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Showing 471 - 480 of 49827 pathways
SMPDB ID Pathway Chemical Compounds Proteins

SMP0000503

Pw000479 View Pathway
Disease

Hypophosphatasia

Infantile hypophosphatasia, also called I-HPP, is a severe, rare and fatal metabolic bone disease and an inborn error of metabolism. I-HPP is caused by a defective alkaline phosphatase, tissue-nonspecific isozyme, which catalyzes the conversion of pyridoxal 5'-phosphate into pyridoxal and conversion of pyridoxamine 5'-phosphate to pyridoxamine. Both products are important for later metabolism. Early symptoms of the disorder include poor feeding, irritability, hypotonia (state of low muscle tone), failure to thrive and seizures.. Treatment with enzyme replacement therapy using bone-targeting recombinant alkaline phosphatase is very effective. It is a very rare genetic disease happened in infant, with 90 cases have been reported to date.

SMP0000504

Pw000480 View Pathway
Disease

Creatine Deficiency, Guanidinoacetate Methyltransferase Deficiency

Guanidinoacetate methyltransferase deficiency, also called GAMT deficiency, is a rare inborn error of metabolism (IEM) and autosomal recessive disorder of creatine metabolism caused by a defective guanidinoacetate methyltransferase (GAMT). GAMT catalyzes the conversion of guanidinoacetate into creatine which is used by creatine kinase to resynthesize adenosine triphosphate (ATP) from adenosine diphosphate (ADP). This disease is characterized by a large accumulation of guanidinoacetate and a decrease in creatine in the blood and urine. Symptoms of the disease include developmental delay, hypotonia, and seizures. Treatment with creatine supplementation is very effective. It is estimated that GAMT deficiency affects 1 in 250 000 individuals.

SMP0000505

Pw000481 View Pathway
Disease

Hyperornithinemia with Gyrate Atrophy (HOGA)

Hyperornithinemia with gyrate atrophy (HOGA), also known as gyrate atrophy of the choroid and retina, OAT deficiency, ornithine aminotransferase deficiency, ornithine keto acid aminotransferase deficiency) is an autosomal recessive disorder of ornithine metabolism caused by a defective ornithine aminotransferase (OAT). OAT catalyzes the conversion of ornithine into proline which is a conditionally essential amino acid. This disease is characterized by a very large accumulation of ornithine in the blood, urine, spinal fluid, and aqueous humour. Symptoms of the disease include early cataract formation, progressive chorioretinal degeneration, and type II muscle fiber atrophy. Some cases of HOGA are vitamin B6-responsive.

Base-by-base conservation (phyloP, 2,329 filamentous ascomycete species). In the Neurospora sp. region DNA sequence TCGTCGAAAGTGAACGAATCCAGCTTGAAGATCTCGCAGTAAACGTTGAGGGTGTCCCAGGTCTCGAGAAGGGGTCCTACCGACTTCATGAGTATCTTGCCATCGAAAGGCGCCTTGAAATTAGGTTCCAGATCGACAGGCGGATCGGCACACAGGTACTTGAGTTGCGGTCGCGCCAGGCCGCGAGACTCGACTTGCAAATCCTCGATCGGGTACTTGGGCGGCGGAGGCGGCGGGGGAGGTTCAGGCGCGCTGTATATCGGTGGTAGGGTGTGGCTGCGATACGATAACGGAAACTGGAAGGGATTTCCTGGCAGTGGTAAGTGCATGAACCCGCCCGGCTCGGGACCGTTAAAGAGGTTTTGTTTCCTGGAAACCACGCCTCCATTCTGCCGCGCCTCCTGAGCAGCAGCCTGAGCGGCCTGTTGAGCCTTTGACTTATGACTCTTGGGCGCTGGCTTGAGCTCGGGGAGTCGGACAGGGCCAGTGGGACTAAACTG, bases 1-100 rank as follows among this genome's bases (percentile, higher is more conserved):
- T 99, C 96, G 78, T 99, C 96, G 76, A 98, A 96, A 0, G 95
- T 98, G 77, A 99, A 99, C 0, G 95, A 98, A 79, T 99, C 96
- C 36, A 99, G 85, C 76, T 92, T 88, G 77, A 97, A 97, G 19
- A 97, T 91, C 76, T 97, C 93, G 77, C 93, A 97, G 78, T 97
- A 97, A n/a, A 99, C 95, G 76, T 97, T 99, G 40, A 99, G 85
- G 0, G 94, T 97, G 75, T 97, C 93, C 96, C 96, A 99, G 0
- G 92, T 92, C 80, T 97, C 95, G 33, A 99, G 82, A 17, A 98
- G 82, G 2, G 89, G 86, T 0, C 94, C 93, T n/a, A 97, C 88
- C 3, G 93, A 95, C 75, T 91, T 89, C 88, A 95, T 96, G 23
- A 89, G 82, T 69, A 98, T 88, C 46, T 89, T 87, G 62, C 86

SMP0000506

Pw000482 View Pathway
Disease

Hyperornithinemia-Hyperammonemia-Homocitrullinuria (HHH-syndrome)

Hyperornithinemia-hyperammonemia-homocitrullinuria (HHH) syndrome is an autosomal recessive disorder of the urea cycle caused by a defective SLC25A15 gene. SLC25A15 codes for the mitochondrial ornithine carrier (ORC1) which transports ornithine between the cytoplasm and the mitochondrial matrix. This disease is characterized by a large accumulation of homocitrulline in the urine. Symptoms of the disease include mental retardation, spastic paraparesis, and myoclonic seizures associated with hyperornithinemia, hyperammonemia, and homocitrullinemia. Ornithine supplementation and restricted protein intake appear to be useful in the treatment of HHH syndrome.

SMP0000507

Pw000483 View Pathway
Disease

L-Arginine:Glycine Amidinotransferase Deficiency

Arginine:glycine amidinotransferase deficiency, also called AGAT deficiency, is an extremely rare inherited inborn error of metabolism (IEM) and an autosomal recessive disorder caused by a defective arginine:glycine amidinotransferase (AGAT) gene. It manifests as a creatine deficiency disorder. Only 14 individuals with AGAT deficiency have been reported. The AGAT enzyme catalyzes the transfer of an amidino group from arginine to glycine yielding ornithine and guanidinoacetate, which is the immediate precursor of creatine. Deficiencies in the AGAT enzyme, therefore, lead to low levels of ornithine, guanidinoacetate, and creatine. People with AGAT deficiency have mild to moderate intellectual disability and delayed speech development. Some affected individuals develop autistic behaviours that affect communication and social interaction. Individuals with AGAT deficiency may experience seizures, especially when they have a fever. Children with AGAT deficiency may not gain weight and grow at the expected rate (failure to thrive) and have delayed development of motor skills such as sitting and walking. Affected individuals may also have weak muscle tone and tend to tire easily due to their low creatine levels. The treatment for AGAT deficiency is creatine supplementation since the body cannot make the creatine on its own. Early-stage (fetal and early postnatal) creatine treatment has shown that those affected can develop normally and that early diagnosis and treatment can substantially improve the final prognosis of AGAT deficiency.